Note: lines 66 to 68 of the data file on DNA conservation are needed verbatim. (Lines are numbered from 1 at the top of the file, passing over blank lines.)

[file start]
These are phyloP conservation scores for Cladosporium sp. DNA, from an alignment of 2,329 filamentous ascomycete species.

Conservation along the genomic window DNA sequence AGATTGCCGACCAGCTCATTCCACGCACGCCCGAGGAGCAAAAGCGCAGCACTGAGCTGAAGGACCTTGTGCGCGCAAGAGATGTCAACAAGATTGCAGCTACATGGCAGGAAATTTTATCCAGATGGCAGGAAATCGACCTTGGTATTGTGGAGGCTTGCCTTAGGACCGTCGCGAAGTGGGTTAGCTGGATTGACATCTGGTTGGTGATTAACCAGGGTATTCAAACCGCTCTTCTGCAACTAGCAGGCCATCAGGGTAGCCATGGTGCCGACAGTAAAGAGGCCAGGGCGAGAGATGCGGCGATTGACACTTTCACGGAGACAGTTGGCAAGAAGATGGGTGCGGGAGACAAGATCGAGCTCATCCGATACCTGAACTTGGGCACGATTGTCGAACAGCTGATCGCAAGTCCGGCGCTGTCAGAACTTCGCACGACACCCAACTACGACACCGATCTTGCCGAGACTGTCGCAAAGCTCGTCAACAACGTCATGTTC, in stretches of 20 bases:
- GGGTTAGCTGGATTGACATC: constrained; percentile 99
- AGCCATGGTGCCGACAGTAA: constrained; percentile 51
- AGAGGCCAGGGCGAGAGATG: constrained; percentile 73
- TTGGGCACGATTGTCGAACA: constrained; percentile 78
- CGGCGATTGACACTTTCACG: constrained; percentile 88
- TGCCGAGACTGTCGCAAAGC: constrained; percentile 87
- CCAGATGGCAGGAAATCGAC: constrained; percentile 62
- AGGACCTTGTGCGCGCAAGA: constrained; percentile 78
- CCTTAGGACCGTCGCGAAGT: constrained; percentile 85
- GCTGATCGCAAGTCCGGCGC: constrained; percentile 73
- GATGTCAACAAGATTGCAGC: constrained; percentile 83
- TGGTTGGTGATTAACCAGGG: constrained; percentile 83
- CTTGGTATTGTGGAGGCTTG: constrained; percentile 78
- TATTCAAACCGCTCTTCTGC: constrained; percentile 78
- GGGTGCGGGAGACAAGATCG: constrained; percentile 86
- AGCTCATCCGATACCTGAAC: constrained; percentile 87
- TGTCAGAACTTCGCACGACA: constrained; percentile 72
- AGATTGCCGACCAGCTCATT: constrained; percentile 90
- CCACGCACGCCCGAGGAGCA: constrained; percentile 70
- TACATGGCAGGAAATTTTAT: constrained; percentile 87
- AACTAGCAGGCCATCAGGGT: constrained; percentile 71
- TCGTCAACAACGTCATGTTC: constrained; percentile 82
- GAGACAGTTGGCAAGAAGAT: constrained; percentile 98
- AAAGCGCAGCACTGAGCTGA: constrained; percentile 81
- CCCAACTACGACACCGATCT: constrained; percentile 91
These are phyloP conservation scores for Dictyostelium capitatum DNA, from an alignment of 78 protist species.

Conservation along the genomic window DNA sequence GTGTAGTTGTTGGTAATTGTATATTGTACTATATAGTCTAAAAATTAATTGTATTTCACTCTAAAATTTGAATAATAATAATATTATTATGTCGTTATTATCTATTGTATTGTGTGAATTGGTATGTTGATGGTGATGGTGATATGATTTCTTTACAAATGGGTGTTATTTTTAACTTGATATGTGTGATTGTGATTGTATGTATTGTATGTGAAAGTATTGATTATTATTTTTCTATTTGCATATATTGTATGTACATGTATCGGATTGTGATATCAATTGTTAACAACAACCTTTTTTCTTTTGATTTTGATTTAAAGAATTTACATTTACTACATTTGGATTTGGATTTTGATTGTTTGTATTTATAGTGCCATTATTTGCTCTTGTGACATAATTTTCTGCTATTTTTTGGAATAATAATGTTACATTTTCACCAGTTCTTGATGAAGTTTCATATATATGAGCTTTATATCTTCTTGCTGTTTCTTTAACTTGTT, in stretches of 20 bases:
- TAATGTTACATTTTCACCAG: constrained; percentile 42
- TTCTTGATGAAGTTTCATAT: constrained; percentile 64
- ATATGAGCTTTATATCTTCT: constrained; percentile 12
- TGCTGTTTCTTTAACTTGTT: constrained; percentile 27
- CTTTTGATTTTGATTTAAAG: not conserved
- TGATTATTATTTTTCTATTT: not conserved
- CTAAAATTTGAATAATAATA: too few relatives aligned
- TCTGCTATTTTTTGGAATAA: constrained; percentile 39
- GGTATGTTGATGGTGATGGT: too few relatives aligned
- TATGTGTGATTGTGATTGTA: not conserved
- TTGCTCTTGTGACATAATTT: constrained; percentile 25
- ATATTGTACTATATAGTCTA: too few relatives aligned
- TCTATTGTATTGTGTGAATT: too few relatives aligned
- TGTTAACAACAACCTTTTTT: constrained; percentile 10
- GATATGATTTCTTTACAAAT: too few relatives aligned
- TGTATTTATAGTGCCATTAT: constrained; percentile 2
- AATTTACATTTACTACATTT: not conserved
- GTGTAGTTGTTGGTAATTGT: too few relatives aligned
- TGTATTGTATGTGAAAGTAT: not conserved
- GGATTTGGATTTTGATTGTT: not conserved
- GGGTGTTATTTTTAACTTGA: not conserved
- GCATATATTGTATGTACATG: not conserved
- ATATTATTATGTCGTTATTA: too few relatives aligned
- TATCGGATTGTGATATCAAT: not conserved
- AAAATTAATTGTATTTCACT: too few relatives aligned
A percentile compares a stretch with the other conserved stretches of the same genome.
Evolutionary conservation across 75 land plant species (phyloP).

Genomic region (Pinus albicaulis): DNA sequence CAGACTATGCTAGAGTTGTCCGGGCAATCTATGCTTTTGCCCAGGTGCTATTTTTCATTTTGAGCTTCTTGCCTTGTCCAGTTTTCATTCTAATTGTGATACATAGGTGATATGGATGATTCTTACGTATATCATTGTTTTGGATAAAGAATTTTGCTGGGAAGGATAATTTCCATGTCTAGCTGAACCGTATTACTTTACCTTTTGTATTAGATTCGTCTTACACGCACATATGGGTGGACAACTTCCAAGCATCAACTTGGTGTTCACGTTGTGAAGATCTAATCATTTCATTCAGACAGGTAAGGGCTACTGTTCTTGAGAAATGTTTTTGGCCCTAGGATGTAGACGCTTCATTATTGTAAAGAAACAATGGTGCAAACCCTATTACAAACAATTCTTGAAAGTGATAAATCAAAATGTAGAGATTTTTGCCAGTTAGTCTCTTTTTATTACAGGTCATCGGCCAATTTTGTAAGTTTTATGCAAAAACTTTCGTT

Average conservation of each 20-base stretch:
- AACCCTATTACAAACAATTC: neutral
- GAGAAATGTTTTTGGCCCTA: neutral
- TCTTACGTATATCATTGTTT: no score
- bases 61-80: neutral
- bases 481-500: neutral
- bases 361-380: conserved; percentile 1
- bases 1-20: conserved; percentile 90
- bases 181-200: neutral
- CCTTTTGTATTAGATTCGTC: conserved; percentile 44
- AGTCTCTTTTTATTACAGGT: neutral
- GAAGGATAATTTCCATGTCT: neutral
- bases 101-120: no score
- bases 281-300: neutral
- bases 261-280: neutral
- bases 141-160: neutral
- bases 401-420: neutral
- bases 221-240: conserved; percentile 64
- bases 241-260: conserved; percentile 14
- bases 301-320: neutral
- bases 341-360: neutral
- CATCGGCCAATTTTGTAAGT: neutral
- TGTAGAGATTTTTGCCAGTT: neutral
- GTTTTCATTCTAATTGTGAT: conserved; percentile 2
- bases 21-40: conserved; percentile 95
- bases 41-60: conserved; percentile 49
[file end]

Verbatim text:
- bases 181-200: neutral
- CCTTTTGTATTAGATTCGTC: conserved; percentile 44
- AGTCTCTTTTTATTACAGGT: neutral